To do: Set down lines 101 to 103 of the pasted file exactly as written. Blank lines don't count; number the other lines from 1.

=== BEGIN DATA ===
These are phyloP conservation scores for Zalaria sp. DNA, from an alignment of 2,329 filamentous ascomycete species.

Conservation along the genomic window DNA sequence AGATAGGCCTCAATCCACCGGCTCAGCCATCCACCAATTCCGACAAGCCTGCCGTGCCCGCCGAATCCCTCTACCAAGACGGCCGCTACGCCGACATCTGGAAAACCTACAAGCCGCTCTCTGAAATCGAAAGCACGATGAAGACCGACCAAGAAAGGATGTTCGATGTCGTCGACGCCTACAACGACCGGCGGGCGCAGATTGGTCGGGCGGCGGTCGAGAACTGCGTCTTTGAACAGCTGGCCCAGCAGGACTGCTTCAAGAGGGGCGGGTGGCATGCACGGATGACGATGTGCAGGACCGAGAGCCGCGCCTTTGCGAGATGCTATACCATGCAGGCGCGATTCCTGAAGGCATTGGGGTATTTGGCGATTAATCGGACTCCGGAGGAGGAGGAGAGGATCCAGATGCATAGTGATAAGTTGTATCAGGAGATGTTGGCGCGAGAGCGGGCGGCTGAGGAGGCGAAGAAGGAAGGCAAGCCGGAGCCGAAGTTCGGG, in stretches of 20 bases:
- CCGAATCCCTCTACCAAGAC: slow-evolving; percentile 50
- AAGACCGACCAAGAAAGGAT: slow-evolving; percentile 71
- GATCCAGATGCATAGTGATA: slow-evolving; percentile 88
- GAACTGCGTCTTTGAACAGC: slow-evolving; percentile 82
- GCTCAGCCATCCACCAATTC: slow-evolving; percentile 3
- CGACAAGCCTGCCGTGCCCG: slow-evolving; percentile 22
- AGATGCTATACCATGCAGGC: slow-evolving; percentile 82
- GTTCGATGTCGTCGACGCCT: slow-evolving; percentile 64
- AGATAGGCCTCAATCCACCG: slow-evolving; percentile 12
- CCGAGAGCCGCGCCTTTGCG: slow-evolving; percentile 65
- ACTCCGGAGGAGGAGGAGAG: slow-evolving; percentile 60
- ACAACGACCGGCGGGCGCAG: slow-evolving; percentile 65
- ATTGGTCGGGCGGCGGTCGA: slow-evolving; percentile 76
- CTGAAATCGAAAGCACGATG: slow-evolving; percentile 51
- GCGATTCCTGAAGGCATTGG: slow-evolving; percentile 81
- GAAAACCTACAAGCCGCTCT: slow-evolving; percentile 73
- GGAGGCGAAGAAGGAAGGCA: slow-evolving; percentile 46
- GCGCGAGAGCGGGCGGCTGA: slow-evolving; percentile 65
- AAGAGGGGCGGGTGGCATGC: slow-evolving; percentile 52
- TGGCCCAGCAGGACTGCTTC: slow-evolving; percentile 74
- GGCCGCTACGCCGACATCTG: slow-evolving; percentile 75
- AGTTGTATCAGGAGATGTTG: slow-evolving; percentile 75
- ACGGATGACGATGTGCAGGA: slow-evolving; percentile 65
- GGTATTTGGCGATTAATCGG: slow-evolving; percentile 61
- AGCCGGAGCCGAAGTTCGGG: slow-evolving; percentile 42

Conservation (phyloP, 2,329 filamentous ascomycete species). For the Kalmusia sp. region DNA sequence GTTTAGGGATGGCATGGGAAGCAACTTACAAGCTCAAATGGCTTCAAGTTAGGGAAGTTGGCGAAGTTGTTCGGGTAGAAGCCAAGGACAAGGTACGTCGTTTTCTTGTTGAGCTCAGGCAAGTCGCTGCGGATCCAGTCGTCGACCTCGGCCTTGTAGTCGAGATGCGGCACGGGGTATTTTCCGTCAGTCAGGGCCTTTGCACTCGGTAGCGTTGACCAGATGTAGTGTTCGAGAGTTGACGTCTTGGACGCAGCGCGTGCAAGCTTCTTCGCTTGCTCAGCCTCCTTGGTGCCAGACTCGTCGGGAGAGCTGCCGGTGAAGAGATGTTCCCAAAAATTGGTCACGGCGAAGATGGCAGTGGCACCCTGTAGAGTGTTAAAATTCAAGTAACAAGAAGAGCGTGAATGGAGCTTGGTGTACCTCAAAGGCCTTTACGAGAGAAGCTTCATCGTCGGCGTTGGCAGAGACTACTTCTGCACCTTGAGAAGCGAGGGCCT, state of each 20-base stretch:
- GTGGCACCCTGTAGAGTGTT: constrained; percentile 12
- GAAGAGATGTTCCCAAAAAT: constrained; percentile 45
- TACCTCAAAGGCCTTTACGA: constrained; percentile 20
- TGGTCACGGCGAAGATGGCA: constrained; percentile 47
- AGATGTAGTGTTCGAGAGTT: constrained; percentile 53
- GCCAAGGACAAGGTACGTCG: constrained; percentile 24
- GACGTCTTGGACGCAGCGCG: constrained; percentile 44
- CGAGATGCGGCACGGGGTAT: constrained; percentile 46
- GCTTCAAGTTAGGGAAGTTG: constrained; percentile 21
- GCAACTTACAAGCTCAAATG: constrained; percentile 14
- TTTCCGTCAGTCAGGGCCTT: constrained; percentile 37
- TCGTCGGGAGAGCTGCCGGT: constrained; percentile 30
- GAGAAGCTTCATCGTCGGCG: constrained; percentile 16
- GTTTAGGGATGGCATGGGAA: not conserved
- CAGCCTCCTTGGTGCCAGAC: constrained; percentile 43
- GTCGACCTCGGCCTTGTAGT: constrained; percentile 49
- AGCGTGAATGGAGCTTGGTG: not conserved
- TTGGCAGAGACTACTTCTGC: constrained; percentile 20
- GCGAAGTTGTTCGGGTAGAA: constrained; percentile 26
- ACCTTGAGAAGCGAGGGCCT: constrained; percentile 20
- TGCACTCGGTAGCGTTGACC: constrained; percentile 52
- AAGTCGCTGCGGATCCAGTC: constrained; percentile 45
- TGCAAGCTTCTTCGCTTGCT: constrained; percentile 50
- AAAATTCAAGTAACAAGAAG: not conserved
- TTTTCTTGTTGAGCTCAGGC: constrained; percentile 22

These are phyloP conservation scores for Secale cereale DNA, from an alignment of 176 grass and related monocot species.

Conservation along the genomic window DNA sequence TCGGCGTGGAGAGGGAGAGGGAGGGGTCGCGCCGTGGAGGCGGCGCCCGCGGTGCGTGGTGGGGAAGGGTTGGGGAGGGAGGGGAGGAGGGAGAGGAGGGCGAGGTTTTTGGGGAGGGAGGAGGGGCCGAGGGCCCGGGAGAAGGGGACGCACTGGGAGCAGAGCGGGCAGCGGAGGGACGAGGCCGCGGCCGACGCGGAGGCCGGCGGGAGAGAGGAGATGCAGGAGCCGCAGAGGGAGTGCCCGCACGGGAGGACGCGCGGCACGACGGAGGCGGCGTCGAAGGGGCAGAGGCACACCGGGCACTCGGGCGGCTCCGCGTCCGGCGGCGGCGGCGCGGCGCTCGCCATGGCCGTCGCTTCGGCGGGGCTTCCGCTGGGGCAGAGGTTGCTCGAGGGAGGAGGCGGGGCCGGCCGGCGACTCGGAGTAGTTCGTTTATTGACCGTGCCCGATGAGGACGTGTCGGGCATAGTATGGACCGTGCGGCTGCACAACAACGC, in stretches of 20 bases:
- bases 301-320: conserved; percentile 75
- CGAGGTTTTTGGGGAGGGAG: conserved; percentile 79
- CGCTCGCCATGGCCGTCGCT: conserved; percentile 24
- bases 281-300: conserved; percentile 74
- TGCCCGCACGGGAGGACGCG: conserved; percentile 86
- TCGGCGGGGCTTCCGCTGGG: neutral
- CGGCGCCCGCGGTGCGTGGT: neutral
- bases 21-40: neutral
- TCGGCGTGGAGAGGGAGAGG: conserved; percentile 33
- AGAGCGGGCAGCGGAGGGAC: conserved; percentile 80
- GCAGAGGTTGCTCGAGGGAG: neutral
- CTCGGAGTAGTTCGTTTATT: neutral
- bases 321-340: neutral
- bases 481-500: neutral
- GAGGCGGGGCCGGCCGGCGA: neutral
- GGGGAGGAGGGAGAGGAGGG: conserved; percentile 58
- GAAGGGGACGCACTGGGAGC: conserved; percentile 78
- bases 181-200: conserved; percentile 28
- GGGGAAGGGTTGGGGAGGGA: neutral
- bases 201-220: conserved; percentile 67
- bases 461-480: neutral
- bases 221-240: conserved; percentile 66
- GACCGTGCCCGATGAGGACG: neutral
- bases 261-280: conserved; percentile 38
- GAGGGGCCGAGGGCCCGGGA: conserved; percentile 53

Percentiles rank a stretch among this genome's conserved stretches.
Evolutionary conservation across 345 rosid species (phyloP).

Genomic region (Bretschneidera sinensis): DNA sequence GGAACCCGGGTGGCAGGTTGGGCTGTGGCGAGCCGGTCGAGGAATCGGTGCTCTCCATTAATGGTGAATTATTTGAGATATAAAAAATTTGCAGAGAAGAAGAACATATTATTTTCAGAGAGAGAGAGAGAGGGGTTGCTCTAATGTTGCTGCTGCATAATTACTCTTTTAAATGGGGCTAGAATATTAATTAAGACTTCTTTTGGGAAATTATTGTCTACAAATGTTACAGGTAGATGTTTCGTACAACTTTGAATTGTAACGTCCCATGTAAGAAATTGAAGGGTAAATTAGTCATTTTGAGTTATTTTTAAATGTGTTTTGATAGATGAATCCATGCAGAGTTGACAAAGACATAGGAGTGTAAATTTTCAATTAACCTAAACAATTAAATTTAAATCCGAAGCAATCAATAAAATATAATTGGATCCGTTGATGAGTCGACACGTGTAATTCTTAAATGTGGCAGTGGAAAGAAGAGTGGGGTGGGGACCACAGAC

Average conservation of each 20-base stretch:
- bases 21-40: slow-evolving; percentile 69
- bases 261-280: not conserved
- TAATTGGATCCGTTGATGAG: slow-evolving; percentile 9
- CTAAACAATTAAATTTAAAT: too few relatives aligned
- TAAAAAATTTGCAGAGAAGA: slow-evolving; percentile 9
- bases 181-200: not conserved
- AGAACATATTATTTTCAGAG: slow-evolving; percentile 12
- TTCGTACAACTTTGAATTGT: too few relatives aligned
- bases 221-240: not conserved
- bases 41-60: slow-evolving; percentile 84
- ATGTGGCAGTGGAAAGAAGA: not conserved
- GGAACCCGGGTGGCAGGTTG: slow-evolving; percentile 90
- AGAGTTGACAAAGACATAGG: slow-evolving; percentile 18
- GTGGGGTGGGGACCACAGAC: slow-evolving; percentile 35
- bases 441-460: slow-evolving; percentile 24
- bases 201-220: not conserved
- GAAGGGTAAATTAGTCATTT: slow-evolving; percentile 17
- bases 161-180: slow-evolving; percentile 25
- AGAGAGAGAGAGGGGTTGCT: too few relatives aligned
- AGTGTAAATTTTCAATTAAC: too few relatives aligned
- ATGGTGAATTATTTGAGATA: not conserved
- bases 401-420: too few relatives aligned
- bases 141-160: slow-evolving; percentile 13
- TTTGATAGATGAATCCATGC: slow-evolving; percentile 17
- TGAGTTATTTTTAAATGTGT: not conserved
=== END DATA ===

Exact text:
- GAAGGGTAAATTAGTCATTT: slow-evolving; percentile 17
- bases 161-180: slow-evolving; percentile 25
- AGAGAGAGAGAGGGGTTGCT: too few relatives aligned